© UNICEF Ethiopia/2008

Four-year-old Shinote Nute receives therapeutic treatment for severe malnutrition at a UNICEF-supported outpatient health centre in rural Sidama. Healthcare workers are also trained to identify and treat malnutrition during home visits.


Fikre Berhanu says that the families she works with do not have enough food to eat. After a drought that devastated food stores, recent rains have brought reprieve to some. But for many, household food supplies remain alarmingly low. “Overall, there is a shortage,” Ms. Berhanu says. The worn look on the faces of many mothers and children awaiting care at this rural community clinic in southern Ethiopia would seem to support this.

Across the room, Ms. Berhanu’s colleague, Meseret Bayena, is speaking with the mother of one-year-old Sambata Shubo. The little girl is one of 53 patients receiving outpatient treatment for malnutrition. As she listens, Antay Woto cradles her daughter in her lap, feeding her small servings of a peanut-based nutrient-rich therapeutic food. Ms. Berhanu and
Ms. Bayena are health extension workers who have recently been trained to identify and treat malnutrition. They manage a UNICEF-supported outpatient therapeutic programme based here at Sheluabore Health Post. The work involves conducting nutritional screenings and supplying emergency therapeutic food and medicine.

Because of the clinic’s proximity to many patients, Ms. Berhanu and Ms. Bayena can also monitor patients’ progress through weekly home visits. Having a health facility in the area has made it easier for families to access both ongoing and emergency medical care. The beauty of the outpatient therapeutic programme is that mothers no longer have to walk long distances and workers can regularly follow up with families. “It is close to home,” says Shaya Asindua Ibrahim, UNICEF’s area-based team officer in Ethiopia’s Southern Nations, Nationalities, and Peoples Region.

Ms. Berhanu and others like her – to date 24,600 health extension workers have been trained and deployed nationwide – are the key service providers in the national Health Extension Programme, a multifaceted intervention launched by Ethiopia’s Federal Ministry of Health in 2004, in an effort to widen the reach of primary health-care services for mothers and children across the country. Like most health extension workers, Ms. Berhanu comes from the community in which she serves. When the programme is fully implemented, each health post will be co-managed by two health extension workers who together will offer an array of services, including antenatal care and nutritional counselling, as well as support with immunization, family planning, hygiene and sanitation.
With an eye towards decentralizing the treatment of malnutrition, a supplementary course in malnutrition management has been added to the Health Extension Programme’s basic curriculum. In addition to providing families with ongoing guidance on nutrition, workers can now screen for malnutrition and related diseases and respond accordingly. Health extension workers offer direct care in the form of therapeutic food and medicine to those who can be treated on an outpatient basis and refer those in need of more urgent attention to inpatient treatment at health centres and hospitals.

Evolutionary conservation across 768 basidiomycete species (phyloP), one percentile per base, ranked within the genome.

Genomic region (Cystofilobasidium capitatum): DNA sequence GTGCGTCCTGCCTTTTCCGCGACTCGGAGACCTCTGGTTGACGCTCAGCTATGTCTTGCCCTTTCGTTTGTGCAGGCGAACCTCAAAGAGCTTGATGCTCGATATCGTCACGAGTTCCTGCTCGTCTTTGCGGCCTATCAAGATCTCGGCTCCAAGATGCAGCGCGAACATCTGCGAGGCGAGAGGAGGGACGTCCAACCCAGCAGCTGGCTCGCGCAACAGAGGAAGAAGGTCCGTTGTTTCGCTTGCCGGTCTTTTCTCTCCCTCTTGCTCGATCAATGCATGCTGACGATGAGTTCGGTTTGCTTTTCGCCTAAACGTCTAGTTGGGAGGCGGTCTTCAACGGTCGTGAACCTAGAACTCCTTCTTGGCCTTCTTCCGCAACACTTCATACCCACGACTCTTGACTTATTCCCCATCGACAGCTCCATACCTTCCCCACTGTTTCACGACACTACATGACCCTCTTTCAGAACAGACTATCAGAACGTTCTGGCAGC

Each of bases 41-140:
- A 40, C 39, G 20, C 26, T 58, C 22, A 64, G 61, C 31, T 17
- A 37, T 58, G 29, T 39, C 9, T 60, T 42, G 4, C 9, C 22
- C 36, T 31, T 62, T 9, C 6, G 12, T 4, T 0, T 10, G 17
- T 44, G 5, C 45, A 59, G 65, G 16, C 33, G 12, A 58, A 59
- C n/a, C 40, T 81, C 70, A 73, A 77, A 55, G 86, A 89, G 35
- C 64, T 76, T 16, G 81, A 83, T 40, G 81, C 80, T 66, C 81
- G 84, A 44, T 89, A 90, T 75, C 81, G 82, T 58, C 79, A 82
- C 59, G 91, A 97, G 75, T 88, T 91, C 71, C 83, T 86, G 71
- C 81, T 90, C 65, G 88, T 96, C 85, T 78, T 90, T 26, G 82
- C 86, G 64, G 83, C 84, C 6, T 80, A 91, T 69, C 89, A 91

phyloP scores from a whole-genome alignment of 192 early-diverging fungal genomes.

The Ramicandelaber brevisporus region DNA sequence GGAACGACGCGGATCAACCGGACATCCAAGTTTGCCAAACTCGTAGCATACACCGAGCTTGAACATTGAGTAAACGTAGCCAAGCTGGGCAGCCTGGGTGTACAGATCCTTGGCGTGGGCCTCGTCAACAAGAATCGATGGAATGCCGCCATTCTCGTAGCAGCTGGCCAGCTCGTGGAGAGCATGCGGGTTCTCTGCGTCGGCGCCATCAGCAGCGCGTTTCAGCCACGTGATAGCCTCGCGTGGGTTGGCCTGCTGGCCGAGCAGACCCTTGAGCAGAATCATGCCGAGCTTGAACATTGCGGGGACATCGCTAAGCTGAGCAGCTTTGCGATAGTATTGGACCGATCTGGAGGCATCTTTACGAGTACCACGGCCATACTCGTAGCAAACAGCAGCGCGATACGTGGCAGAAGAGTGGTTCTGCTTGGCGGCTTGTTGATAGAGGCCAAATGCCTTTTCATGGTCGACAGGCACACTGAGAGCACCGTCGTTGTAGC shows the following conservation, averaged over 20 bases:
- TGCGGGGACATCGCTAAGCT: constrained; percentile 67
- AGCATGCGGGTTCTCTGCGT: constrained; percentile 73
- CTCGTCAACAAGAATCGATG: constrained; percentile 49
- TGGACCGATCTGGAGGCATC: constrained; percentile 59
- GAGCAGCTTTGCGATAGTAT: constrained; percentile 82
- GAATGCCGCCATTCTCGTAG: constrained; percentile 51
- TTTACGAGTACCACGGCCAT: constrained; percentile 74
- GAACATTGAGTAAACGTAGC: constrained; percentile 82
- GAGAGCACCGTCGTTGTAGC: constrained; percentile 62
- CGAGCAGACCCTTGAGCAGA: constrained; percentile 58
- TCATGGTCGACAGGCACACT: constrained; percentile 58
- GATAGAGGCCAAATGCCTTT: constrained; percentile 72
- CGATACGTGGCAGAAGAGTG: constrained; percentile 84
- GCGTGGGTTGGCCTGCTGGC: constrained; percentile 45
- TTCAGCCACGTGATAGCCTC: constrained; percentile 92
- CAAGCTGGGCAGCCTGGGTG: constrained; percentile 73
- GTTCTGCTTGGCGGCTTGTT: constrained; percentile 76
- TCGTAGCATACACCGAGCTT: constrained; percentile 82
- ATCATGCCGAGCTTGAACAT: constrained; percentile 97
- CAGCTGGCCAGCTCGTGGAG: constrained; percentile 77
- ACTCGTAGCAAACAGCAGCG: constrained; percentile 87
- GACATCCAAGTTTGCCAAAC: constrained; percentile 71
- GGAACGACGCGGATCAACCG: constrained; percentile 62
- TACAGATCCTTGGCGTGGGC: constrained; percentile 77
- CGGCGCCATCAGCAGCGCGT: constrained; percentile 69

Ms. Berhanu, who has been a health extension worker for the last year and a half, has recently completed the supplementary package. “The training has supported me a lot,” she says, adding, “I felt equipped to provide each patient with the right amount of therapeutic food – a determination based on the results of nutritional screening.”

In some areas of Sidama, the expansion of services has contributed to a decline in the severity of cases compared with two months ago, when the Ethiopian Government estimated that 75,000 children were directly affected by severe acute malnutrition. However, while the capacity of UNICEF and partners to respond has grown, the overall number of children needing treatment for malnutrition continues to rise.

Ready-to-use therapeutic food and medicine, such as those provided by UNICEF, are a highly effective means of restoring a child’s nutritional balance. But many children are released from treatment programmes only to return to homes where there is simply not enough food. As a result, some health facilities report an increase in readmissions to therapeutic feeding programmes.

Over the past decade and a half, Ethiopia has made tremendous gains in child survival, thanks in part to far-sighted strategies like the Health Extension Programme. But these gains are threatened by a deadly confluence of drought, conflict, and market shocks that have caused the price of staple foods to increase by as much as 300 per cent over the past year.